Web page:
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Can You Catch These Native Speaker Mistakes?

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From VOA Learning English, this is Everyday Grammar.

This week, we will learn a few English words and phrases that are commonly misused in English.

Even well-educated native English speakers make the mistakes you will read and hear about today, including reporters and English teachers!

After today’s program, you can have fun finding these mistakes when other people use them.

Let’s start with a very common written mistake that native English speakers make.

'could of' or could’ve

If you spend time on social media, such as Facebook, you may see that native English speakers often use the word of after the words could, would or should. For example, in the sentence:

I could of gone to New York last weekend.

However, the word of is a preposition. The sentence needs a verb instead. The confusion is caused by the shortened, or abbreviated, version of “could have.” It takes an apostrophe followed by the letters ve. The spelling then is could've.

The preposition of sounds just like the shortened version of the verb have, which is pronounced ’ve.

In speaking, this is not a problem, since both phrases sound the same.

In writing, an easy way to remember the correct form is that could, would and should are helping verbs. So another verb must always follow them.

In the example, “I could’ve gone to New York last weekend,” have and gone are forms of verbs. Of is a preposition and would never appear after a helping verb.

Every day or Everyday

Another writing error happens every day in America. Native English speakers often misspell “every day!” They will write it as one word instead of two.

When every and day are put together as one word, they become an adjective that means “common” or “used or seen each day.” When you use this adjective, you must usually put it before a noun. For example, you can say:

He didn’t let the problems of everyday life worry him.

But, if you wanted to tell someone that something happens each day, you must separate the words every and day in writing. For example, you could write:​

I practice my grammar every day.

When every and day are separate words, they are an adverb phrase that describes when, or how often, something happens.

So, how can you easily remember which one to use? Think of the title Everyday Grammar. Remember, if you are writing the single word everyday, it is an adjective that most often comes before a noun. But the two words every and day express how often something happens. And they are an adverb phrase, and must modify a verb.

The other mistakes we are looking at today can happen in either speech or writing.

Different than or different from

Many native English speakers use the phrase different than to show contrast between things or people. For example:

Children are different than adults.

Technically, that is incorrect. Standard English usage requires from instead of than, in this case. The correct sentence would be:

Children are different from adults.

But grammar experts do not always agree. Some of them say the phrase different than is acceptable. It has existed for centuries, they argue, and famous writers have used it in their works. For instance, 19th century writer F. Scott Fitzgerald used different than in his short story “The Rich Boy.” Listen:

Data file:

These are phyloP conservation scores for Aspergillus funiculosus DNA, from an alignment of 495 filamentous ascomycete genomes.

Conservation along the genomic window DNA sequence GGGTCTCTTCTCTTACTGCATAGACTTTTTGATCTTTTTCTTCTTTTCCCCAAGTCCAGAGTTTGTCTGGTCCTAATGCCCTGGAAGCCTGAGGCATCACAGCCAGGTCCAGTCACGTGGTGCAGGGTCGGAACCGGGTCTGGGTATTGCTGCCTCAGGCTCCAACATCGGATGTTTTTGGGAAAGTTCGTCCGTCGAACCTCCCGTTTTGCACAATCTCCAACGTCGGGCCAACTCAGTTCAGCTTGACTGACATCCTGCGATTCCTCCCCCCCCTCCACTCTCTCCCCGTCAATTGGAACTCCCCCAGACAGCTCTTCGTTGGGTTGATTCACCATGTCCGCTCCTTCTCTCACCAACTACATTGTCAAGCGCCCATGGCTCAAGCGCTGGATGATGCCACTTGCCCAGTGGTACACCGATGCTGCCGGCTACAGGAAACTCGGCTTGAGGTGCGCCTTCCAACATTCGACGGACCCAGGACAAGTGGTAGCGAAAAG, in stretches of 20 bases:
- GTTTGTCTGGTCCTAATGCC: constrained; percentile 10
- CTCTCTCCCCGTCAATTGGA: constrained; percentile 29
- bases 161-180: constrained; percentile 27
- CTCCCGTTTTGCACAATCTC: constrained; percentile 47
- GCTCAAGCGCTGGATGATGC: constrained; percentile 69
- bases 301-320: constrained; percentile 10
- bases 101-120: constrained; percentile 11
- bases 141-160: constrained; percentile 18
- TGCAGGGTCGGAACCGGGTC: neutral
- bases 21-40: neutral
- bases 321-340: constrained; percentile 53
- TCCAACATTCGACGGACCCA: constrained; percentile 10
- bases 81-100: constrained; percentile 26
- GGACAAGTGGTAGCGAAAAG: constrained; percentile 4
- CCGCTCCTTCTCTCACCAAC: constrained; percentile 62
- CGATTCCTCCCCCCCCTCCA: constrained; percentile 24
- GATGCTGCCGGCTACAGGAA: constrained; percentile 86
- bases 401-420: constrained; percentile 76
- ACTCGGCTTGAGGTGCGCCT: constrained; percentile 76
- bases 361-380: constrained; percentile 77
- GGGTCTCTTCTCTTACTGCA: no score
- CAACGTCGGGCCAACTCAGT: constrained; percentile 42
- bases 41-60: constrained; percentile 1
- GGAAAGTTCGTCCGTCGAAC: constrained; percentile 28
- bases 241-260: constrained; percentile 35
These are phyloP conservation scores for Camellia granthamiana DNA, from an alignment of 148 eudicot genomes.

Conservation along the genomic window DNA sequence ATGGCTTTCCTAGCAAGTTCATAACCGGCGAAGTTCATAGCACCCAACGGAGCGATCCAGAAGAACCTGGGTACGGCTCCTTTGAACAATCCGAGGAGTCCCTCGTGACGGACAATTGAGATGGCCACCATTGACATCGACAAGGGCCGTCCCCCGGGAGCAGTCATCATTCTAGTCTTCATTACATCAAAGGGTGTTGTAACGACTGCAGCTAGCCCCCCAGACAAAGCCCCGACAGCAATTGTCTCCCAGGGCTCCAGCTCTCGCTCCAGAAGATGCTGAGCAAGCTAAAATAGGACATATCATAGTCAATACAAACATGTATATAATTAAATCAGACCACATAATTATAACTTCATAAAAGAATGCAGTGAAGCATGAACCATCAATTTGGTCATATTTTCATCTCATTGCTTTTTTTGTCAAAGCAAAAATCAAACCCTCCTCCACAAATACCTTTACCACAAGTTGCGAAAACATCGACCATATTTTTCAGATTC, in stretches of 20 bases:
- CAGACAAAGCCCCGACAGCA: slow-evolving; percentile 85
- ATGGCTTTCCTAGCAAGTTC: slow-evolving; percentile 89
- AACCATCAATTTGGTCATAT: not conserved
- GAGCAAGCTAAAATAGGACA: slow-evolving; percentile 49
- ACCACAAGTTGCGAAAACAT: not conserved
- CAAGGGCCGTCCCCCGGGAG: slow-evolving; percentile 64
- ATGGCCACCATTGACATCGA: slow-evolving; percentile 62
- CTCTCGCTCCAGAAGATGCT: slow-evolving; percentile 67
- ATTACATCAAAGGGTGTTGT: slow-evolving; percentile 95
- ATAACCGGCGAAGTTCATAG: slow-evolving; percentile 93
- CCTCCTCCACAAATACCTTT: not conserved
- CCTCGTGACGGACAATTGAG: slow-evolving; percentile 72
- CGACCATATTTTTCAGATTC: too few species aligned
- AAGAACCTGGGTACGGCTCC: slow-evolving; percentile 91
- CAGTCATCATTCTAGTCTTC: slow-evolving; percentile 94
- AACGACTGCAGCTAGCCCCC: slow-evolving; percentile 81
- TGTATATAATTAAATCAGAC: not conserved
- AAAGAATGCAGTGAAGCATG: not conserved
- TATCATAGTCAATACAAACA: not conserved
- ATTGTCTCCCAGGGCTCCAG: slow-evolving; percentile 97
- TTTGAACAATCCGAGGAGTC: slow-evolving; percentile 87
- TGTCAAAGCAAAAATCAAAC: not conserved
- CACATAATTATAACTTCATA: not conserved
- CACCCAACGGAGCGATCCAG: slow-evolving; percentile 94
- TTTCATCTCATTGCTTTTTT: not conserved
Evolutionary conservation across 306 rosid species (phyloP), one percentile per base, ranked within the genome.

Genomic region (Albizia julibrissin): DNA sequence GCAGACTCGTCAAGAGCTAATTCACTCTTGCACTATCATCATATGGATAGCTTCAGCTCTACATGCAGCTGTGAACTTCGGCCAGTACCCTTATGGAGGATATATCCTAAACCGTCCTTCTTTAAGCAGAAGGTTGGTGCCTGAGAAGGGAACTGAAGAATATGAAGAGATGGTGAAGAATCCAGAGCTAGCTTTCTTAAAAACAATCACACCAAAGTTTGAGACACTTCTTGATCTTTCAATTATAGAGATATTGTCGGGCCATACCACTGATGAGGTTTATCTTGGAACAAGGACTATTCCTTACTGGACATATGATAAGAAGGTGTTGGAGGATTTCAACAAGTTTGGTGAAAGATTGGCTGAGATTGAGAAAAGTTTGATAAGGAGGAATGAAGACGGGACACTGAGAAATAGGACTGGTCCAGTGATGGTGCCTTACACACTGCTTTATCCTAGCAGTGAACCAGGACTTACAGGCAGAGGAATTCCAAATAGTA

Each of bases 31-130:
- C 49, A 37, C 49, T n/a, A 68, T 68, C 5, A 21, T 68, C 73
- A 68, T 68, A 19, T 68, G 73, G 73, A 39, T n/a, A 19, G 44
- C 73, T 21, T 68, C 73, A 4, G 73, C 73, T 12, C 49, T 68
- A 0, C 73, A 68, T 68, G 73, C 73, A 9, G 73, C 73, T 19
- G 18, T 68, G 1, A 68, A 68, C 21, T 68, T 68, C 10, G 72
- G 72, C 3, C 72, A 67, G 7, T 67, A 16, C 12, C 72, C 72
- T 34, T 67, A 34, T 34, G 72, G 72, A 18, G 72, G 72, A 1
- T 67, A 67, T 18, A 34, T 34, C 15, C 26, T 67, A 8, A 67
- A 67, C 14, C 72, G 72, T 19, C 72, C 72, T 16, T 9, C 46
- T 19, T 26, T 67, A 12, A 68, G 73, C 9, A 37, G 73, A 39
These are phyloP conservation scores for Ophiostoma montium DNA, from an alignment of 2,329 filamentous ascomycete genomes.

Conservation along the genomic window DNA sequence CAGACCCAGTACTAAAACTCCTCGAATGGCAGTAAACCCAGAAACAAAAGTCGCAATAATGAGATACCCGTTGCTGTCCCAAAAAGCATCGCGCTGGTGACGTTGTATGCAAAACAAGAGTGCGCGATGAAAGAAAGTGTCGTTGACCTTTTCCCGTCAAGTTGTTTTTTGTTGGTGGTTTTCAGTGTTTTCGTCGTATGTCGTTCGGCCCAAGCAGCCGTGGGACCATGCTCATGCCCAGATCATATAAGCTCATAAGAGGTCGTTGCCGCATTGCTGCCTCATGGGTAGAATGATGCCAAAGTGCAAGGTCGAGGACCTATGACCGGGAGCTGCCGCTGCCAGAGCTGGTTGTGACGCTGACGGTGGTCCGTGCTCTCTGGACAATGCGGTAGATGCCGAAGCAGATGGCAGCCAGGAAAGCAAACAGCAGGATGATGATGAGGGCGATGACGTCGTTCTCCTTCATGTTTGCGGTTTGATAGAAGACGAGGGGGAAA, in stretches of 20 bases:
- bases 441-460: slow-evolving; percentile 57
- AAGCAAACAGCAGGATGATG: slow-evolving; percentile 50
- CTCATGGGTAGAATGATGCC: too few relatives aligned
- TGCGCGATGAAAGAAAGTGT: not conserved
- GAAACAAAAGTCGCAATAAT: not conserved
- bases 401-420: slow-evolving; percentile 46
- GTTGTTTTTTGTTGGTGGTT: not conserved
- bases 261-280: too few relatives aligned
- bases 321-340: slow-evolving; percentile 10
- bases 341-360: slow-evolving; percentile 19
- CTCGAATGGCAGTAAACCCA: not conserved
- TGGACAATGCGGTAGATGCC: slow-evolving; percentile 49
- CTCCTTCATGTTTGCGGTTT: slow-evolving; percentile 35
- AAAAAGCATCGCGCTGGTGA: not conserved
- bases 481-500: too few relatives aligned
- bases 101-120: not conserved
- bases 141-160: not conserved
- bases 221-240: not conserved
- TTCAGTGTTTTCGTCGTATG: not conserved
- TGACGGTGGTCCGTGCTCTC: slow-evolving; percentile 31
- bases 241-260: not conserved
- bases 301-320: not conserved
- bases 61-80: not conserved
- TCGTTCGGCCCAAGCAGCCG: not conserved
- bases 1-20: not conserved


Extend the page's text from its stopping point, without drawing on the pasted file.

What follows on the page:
Let me tell you about the very rich. They are different than you and me.

Some grammar experts say that both than and from are acceptable. However, no one objects to from, so it would be your safest choice, especially in academic writing.

“15 items or less”

The less grammar you understand, the more mistakes you probably will make. And the fewer grammar mistakes you make, the better.

Which brings us to another common grammar mistake: the use and misuse of fewer and less. Fewer is used with countable nouns; Less, with non-countable.

This mistake is found at food stores throughout the U.S. where signs at checkout lines sometimes read “15 items or less.” These lines are for people who are not buying very much.

But the phrase uses the adjective less to describe items, a countable noun. So less is wrong; the correct adjective is fewer.

The word fewer must be used with count nouns, like items, animals, cars, or dresses. Less is used with non-count nouns, such as money, sand, love, or water. (See our Everyday Grammar episode on Understanding Non-count Nouns)

So how can you remember whether to use less or fewer? One easy way to remember is to ask yourself, 'Can I count this thing on a few fingers?' If the answer is 'yes,' use the word fewer.

We will be back next week with another Everyday Grammar. And remember: if you understand how to use the words discussed today, you are different from many English speakers!

I’m John Russell. And I’m Jill Robbins.

Alice Bryant wrote this story for Everyday Grammar. Caty Weaver was the editor.

Have you struggled with the commonly misused words we discussed today? We want to hear from you. Write to us in the comments section.

Words in This Story

native English speaker - a person whose first language is English

contrast - n. something that is different from another thing

standard - adj. accepted and used by most of the educated speakers and writers of a language

checkout line - n. the place or area where goods are paid for in a store

item - n. an individual thing

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